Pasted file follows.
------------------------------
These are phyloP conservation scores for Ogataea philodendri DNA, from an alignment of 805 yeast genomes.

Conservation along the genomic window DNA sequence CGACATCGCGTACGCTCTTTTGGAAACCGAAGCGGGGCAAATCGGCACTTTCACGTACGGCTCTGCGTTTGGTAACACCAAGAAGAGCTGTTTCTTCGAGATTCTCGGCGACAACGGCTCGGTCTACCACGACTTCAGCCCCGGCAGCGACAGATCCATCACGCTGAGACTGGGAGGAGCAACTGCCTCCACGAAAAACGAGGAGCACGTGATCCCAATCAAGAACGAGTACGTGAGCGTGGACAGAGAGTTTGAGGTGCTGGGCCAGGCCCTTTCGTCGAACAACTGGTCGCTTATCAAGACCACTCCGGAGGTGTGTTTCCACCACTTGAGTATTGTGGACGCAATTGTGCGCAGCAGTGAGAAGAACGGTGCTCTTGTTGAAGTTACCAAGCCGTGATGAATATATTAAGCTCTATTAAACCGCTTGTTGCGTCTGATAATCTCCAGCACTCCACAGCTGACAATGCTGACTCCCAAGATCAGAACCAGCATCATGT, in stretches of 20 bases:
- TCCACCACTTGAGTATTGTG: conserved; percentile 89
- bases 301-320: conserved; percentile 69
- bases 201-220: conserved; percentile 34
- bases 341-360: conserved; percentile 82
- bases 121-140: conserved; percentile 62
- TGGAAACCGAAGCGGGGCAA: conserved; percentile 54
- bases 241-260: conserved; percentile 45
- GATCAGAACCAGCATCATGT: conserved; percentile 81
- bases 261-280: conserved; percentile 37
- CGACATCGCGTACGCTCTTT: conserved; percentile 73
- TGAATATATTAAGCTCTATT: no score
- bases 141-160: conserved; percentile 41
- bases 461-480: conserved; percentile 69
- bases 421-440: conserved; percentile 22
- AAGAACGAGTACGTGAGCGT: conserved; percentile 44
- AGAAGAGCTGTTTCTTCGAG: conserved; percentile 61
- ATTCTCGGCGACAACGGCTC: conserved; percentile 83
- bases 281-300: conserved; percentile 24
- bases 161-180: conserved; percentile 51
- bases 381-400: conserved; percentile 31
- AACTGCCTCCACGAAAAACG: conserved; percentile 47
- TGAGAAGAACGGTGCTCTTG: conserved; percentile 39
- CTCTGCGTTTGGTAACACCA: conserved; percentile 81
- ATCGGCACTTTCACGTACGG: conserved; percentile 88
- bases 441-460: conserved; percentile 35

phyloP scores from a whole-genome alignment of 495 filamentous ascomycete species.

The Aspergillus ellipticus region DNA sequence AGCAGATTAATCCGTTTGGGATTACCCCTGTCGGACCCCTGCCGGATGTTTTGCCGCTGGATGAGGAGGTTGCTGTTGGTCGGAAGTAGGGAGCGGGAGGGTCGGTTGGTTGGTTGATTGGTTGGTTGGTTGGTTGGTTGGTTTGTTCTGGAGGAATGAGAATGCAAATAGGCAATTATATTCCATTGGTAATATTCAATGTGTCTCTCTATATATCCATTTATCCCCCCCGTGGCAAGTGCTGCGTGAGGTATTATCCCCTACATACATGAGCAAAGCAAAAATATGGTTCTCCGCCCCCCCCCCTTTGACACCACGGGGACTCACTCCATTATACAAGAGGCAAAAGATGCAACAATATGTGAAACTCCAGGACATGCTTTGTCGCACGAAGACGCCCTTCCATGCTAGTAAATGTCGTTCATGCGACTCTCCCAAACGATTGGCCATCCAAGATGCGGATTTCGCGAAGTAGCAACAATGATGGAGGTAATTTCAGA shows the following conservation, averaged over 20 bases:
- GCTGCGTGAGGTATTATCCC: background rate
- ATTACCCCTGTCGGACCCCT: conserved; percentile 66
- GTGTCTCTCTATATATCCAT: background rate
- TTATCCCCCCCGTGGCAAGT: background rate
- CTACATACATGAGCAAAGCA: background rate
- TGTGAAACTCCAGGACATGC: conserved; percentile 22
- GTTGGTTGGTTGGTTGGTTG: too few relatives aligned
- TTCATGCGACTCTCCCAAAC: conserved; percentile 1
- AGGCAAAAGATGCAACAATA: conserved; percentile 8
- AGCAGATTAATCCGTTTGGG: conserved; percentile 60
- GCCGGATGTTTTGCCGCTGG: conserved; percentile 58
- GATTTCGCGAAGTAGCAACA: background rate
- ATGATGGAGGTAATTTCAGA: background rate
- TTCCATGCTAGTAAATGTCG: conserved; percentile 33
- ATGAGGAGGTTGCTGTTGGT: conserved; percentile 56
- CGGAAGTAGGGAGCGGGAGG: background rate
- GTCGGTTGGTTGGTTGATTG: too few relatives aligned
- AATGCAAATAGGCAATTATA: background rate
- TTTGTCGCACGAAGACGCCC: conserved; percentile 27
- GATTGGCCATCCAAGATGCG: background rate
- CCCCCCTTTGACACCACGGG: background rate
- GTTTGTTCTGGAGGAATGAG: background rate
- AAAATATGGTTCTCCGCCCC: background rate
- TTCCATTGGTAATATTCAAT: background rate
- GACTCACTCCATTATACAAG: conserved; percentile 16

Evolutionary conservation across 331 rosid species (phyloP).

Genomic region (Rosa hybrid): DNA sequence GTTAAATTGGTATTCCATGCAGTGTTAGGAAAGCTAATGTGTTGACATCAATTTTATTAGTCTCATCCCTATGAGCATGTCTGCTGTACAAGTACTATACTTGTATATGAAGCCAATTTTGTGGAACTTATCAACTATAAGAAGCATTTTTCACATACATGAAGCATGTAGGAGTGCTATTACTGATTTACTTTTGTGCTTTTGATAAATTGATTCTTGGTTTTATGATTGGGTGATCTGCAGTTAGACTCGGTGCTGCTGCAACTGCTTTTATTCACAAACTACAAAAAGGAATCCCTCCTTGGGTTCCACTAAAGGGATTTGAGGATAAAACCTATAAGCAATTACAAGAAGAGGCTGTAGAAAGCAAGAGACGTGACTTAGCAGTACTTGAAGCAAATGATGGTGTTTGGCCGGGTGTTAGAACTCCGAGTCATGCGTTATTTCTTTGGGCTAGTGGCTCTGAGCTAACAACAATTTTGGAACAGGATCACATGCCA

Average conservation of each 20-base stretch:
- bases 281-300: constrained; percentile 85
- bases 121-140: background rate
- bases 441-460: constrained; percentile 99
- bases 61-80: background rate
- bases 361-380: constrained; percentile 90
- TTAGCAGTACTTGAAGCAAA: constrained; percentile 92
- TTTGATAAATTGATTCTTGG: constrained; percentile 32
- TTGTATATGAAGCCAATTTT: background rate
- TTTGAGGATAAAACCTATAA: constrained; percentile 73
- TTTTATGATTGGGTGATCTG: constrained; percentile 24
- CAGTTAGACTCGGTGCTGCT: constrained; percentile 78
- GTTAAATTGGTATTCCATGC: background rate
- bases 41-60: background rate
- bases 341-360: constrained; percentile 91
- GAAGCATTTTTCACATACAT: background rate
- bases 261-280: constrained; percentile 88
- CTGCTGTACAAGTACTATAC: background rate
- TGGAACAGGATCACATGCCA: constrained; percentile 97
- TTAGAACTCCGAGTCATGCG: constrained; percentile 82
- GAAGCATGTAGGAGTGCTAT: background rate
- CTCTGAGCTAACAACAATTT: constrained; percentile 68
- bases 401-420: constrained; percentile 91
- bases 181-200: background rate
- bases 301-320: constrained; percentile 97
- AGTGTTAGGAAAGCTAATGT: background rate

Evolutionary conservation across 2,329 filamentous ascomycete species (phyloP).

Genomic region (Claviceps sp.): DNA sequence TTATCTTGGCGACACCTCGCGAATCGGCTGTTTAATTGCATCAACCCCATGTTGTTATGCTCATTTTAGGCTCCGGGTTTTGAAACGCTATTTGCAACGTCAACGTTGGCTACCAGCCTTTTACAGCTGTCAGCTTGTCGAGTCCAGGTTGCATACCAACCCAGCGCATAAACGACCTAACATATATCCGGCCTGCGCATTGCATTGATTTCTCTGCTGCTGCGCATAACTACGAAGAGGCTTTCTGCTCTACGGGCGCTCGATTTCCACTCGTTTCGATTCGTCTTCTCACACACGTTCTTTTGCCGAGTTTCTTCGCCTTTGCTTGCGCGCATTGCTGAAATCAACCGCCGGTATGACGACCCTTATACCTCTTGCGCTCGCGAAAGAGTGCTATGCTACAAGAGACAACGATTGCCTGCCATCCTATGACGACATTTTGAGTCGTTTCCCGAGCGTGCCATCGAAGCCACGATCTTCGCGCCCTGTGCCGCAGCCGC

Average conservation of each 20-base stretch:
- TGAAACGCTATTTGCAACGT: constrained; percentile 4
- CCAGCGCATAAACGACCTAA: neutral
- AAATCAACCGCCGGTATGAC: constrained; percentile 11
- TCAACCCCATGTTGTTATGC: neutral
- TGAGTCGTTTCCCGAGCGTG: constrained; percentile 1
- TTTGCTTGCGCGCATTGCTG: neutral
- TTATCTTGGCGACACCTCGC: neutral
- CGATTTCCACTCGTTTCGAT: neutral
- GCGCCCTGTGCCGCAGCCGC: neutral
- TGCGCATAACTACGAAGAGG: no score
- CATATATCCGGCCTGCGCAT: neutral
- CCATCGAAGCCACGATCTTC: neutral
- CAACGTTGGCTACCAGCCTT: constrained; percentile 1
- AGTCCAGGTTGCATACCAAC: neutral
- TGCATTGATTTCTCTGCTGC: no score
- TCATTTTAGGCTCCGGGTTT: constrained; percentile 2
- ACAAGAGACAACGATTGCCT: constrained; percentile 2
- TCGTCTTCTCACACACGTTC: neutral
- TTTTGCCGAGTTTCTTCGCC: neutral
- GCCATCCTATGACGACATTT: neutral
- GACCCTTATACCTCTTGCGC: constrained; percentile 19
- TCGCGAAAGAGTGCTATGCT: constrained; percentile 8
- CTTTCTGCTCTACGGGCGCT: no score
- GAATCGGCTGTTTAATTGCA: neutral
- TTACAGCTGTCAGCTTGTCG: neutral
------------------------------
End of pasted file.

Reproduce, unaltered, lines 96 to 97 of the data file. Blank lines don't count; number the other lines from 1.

- CATATATCCGGCCTGCGCAT: neutral
- CCATCGAAGCCACGATCTTC: neutral